August 11th, 2016
(written by lawrence krubner, however indented passages are often quotes). You can contact lawrence at: email@example.com
The next day I filed a complaint with HR and CC’ed my manager. This led to a phone call with HR asking me to allow them to investigate the situation and to keep the incident in confidentiality until the investigation was complete. (HR had trouble providing me with follow-up in writing— they preferred to keep everything face to face or over the phone.)
Naively, I agreed to keep it confidential until the investigation was complete. HR’s ultimate finding was that since no one else had witnessed the assault, and because my attacker denied it, that there was no proof that it had happened.
I had to suffer through a “come to Jesus” meeting with HR and my attacker (a 40-year-old male profusely weeping and carrying on about how he was so scared he would lose his job, his house, etc.) in which I was repeatedly told that my report of the assault was merely my perception. “Everyone’s perceptions are different,” was the key phrase.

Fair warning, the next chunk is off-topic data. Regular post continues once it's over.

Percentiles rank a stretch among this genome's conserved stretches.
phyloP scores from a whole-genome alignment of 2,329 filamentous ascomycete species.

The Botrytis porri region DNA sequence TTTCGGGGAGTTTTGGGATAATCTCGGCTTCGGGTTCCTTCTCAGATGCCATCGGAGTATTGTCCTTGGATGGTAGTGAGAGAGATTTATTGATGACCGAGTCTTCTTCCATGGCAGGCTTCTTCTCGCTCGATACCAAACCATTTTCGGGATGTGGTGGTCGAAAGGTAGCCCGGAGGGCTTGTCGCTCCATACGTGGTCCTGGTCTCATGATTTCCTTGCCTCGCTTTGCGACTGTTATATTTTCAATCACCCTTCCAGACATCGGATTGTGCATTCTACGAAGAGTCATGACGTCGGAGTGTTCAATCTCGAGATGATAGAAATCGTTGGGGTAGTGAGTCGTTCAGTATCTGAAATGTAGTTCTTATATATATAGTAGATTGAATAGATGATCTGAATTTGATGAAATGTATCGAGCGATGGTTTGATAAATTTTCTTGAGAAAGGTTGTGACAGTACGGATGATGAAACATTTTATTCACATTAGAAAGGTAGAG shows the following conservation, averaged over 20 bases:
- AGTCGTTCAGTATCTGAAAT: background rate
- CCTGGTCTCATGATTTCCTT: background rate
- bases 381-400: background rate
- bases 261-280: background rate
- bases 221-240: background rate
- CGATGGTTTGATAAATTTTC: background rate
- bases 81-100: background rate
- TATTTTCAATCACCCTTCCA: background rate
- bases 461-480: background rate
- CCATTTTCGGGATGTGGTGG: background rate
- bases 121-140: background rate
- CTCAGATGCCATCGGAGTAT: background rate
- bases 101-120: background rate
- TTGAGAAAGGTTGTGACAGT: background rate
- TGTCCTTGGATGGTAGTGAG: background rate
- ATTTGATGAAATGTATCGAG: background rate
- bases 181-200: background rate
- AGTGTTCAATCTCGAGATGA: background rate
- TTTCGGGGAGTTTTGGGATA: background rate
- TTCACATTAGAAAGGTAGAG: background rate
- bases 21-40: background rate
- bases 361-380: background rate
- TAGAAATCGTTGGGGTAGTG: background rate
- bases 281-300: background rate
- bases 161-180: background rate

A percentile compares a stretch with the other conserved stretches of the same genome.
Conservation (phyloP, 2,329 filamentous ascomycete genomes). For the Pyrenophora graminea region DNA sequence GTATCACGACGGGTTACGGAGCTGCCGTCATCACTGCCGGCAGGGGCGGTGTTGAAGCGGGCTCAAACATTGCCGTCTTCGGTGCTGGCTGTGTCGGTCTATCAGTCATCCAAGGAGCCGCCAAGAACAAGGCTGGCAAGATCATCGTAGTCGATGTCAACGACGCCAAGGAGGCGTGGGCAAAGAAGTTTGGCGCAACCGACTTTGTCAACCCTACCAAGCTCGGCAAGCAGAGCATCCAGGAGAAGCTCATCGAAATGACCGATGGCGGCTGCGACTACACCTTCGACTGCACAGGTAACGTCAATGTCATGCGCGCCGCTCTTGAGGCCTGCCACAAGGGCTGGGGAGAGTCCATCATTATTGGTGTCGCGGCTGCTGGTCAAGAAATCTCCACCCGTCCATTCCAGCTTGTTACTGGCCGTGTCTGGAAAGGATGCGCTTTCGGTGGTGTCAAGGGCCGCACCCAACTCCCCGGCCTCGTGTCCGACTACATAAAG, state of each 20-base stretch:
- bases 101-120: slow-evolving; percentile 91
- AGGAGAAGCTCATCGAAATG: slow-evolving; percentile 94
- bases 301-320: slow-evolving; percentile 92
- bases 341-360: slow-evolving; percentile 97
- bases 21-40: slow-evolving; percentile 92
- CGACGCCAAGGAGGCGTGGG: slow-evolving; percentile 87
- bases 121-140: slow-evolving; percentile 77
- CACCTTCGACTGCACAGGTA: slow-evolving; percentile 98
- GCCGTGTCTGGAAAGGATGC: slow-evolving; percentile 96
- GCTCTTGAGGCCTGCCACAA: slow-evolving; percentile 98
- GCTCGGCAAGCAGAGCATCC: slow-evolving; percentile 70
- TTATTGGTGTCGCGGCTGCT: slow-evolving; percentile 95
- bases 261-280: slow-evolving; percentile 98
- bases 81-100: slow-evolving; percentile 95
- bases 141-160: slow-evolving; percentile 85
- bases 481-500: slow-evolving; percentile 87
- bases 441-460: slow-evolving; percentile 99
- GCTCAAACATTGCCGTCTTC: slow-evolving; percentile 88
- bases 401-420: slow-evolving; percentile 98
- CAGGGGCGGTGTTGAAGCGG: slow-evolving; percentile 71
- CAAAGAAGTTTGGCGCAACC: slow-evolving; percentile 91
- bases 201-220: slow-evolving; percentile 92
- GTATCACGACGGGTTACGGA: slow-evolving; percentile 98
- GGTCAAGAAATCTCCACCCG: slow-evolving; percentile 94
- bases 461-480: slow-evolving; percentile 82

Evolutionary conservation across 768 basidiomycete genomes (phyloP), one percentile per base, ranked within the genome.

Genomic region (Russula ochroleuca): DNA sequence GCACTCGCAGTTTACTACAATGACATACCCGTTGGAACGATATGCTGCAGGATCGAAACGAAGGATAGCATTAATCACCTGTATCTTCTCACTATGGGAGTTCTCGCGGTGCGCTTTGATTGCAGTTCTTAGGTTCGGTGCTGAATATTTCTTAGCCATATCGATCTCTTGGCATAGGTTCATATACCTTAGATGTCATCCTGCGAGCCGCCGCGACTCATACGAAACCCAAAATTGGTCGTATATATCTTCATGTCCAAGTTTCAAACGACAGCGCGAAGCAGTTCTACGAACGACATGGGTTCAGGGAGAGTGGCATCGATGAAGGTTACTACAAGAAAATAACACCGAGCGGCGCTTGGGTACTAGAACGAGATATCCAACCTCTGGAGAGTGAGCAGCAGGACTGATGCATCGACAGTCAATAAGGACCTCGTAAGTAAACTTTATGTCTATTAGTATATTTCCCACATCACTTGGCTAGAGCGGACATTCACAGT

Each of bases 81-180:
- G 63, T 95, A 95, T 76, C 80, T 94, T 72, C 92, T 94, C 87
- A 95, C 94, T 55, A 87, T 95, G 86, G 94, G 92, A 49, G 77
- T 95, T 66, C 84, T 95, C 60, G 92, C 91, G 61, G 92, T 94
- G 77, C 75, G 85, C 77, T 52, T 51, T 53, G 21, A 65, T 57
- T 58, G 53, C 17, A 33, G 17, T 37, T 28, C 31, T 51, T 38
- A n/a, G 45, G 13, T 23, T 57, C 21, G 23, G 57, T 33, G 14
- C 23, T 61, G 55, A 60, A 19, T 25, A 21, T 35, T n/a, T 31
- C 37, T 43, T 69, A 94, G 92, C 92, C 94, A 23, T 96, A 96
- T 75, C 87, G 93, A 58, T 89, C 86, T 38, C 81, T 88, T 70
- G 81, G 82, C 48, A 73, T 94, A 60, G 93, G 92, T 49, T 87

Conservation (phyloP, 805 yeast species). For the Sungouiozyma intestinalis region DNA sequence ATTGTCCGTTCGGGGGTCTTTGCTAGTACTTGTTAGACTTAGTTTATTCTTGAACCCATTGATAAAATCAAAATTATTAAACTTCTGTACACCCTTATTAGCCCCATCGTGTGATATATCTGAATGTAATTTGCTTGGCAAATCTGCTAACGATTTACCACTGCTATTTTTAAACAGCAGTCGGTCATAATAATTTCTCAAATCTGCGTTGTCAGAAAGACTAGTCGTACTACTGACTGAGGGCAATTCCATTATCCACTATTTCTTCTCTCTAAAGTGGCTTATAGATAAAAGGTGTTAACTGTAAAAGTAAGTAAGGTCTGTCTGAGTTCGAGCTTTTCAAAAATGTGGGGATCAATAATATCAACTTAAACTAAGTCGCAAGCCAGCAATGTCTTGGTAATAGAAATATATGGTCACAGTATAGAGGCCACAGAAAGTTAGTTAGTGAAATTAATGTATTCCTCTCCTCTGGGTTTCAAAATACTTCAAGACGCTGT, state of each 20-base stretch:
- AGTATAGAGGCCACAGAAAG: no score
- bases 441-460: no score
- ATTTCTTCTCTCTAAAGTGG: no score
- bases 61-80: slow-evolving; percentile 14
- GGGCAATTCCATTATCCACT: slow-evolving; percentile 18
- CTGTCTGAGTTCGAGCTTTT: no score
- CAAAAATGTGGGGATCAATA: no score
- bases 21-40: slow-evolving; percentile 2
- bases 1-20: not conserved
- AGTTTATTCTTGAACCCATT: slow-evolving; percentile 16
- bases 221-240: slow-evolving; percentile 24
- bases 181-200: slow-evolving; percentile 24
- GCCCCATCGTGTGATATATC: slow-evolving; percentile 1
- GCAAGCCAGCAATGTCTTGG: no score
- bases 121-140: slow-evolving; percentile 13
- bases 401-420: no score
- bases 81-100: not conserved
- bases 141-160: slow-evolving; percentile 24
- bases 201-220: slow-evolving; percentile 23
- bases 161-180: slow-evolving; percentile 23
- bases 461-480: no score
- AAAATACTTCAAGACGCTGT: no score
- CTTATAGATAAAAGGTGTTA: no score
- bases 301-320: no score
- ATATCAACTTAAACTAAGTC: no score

Even after I escalated to the internal Legal department (where I formerly worked and had friends), I was redirected back to HR to speak to another HR specialist who accused me of wanting my attacker to get fired or somehow punished another way. I told them I just wanted to feel safe at work again.
Since my attacker was STILL working across the aisle from me, I asked my manager if I could work from another workstation. I was told that there were no other workstations available (which was bull— I could walk around the corner on my floor and find plenty of empty spots). However, I was told that I could work from home or from other Amazon buildings as needed. A week later, my manager’s manager took me aside and told me that my absence from my workstation was affecting the team and that I needed to be there at my desk. (More bull— I have no direct reports and all of my work is written… I attended all meetings and everyone communicates with me via email anyway.)